The Bristol Sessions have been referred to as the Big Bang of country music and although they had already been underway for a week, the recordings which took place in Bristol, Tennessee, 89 years ago today, are arguably the most significant of the 76 total sessions. While 19 different acts would be recorded between July 25th and August 5th, it was August 1st, 1927, that marked the first time the Victor Talking Machine company, under the direction of producer and music publisher Ralph Peer, would capture on record the trio that would become one of the most influential acts in all of country music: the Carter Family.
Led by songwriter A.P. Carter, with his wife, Sara (on autoharp), and Sara’s guitar-playing first cousin Maybelle Carter – who was married to A.P.’s brother, Ezra – the trio had been performing in schoolhouses and churches throughout their native Virginia as well as in eastern Tennessee, Kentucky and in North Carolina. When the Carters showed up in Bristol, Peer, who had corresponded with them earlier in the summer, was surprised by their appearance, saying of A.P. in a 1959 interview, “He’s dressed in overalls and the women are country women from way back there. They looked like hillbillies. But as soon as I heard Sara’s voice, that was it. I knew it was going to be wonderful.”
Taking place on the second floor of what had previously been a hat company, the Carter Family’s first Bristol session that Monday consisted of four songs, each of which yielded $50 for the group, in addition to half a cent for each copy sold. The very first to be recorded was “Bury Me Under the Weeping Willow.” A tune with an uncertain history with regard to its origins, most versions of “Bury Me” basically follows the same storyline of a woman who has been cheated on and wants to be buried under a willow tree (a symbol of unrequited love) so that perhaps her lover will think of her – or perhaps be haunted by her lingering memory.
The song had been covered several times before the Carters recorded it, and has since become an old-time, bluegrass and folk standard, with hundreds, perhaps thousands of versions by a wide range of artists from Woody Guthrie to Natalie Merchant. In 2009, Rosanne Cash, whose stepmother June Carter Cash was the daughter of Mother Maybelle, chose it to close her LP The List, which was inspired by a list of essential country songs given to her by her father Johnny Cash when she was 18. Around that same time, Rosanne toured with her dad and the next generation of the Carter Family, which included Maybelle and her daughters June, Anita and Helen. In the above clip from her 2010 appearance on Austin City Limits, Rosanne prefaces her performance of this enduring tune by noting that she learned much of her guitar skill from Helen Carter. “She taught me, basically, the entire Carter Family lexicon,” she says. On this touching version of the tune, Cash is backed on guitar by her husband John Leventhal, imitating Mother Maybelle’s distinctive style of finger-picking. It’s a sweet, timeless tribute to not only Cash’s own extended family but to one of the most iconic families in country music history.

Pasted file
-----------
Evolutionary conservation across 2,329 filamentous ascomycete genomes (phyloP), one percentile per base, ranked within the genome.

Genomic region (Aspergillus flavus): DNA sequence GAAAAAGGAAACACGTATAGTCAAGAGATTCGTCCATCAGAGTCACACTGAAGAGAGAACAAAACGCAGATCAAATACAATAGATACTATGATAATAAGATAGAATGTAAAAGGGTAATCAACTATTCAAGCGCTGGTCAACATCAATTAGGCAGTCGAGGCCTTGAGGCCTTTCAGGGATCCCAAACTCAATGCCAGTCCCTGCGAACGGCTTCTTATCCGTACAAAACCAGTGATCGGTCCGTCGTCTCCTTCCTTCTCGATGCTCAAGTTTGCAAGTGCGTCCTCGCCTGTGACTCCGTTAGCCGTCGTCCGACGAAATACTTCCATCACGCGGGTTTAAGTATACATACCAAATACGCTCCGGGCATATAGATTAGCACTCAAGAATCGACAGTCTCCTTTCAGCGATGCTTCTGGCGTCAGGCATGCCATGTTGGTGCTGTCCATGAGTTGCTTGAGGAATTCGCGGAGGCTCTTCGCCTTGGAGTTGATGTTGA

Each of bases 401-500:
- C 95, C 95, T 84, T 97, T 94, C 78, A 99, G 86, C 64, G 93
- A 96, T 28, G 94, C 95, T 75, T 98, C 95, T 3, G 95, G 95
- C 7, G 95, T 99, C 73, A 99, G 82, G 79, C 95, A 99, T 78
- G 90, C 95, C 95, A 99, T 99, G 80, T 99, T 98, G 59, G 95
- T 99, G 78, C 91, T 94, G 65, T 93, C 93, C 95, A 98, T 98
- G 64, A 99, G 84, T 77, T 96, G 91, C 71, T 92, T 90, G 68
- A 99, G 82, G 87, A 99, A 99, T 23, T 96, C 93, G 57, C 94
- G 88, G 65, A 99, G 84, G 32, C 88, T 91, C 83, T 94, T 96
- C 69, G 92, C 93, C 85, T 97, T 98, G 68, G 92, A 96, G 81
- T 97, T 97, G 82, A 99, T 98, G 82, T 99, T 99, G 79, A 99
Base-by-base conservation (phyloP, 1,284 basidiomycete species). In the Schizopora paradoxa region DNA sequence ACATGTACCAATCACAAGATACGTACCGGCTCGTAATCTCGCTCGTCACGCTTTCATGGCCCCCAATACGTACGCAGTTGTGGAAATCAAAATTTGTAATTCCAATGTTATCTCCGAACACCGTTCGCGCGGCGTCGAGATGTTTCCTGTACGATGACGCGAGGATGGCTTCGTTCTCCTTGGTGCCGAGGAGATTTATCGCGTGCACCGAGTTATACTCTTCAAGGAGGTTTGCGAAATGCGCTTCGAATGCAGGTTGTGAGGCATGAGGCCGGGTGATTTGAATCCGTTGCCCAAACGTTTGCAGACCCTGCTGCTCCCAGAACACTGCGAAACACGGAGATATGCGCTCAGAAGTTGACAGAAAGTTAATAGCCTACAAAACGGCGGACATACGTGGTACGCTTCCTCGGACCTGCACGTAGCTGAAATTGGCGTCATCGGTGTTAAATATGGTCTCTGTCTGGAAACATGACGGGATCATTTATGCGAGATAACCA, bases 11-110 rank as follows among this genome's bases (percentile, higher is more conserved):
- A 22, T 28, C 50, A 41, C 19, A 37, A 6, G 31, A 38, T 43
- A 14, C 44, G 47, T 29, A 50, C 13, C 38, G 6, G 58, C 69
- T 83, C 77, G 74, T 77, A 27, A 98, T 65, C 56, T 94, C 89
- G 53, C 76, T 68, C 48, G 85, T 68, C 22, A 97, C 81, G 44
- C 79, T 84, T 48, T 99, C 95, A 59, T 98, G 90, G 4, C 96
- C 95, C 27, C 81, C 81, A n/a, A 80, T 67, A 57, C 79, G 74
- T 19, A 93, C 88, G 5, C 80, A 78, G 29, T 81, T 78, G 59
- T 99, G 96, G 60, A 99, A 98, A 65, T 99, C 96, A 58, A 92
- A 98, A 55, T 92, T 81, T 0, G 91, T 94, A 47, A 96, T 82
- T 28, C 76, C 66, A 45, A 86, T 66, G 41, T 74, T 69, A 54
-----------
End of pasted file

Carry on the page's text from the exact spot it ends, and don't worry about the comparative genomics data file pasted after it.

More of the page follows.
In 2015, a two-CD tribute album to the historic sessions, Orthophonic Joy, was released featuring Dolly Parton, Steve Martin, Ashley Monroe, Vince Gill and more. “Bury Me Beneath the Willow,” as it is sometimes called, was recorded for the project by Emmylou Harris, who also sang it with Parton and Linda Ronstadt on Dolly’s 1976 variety series.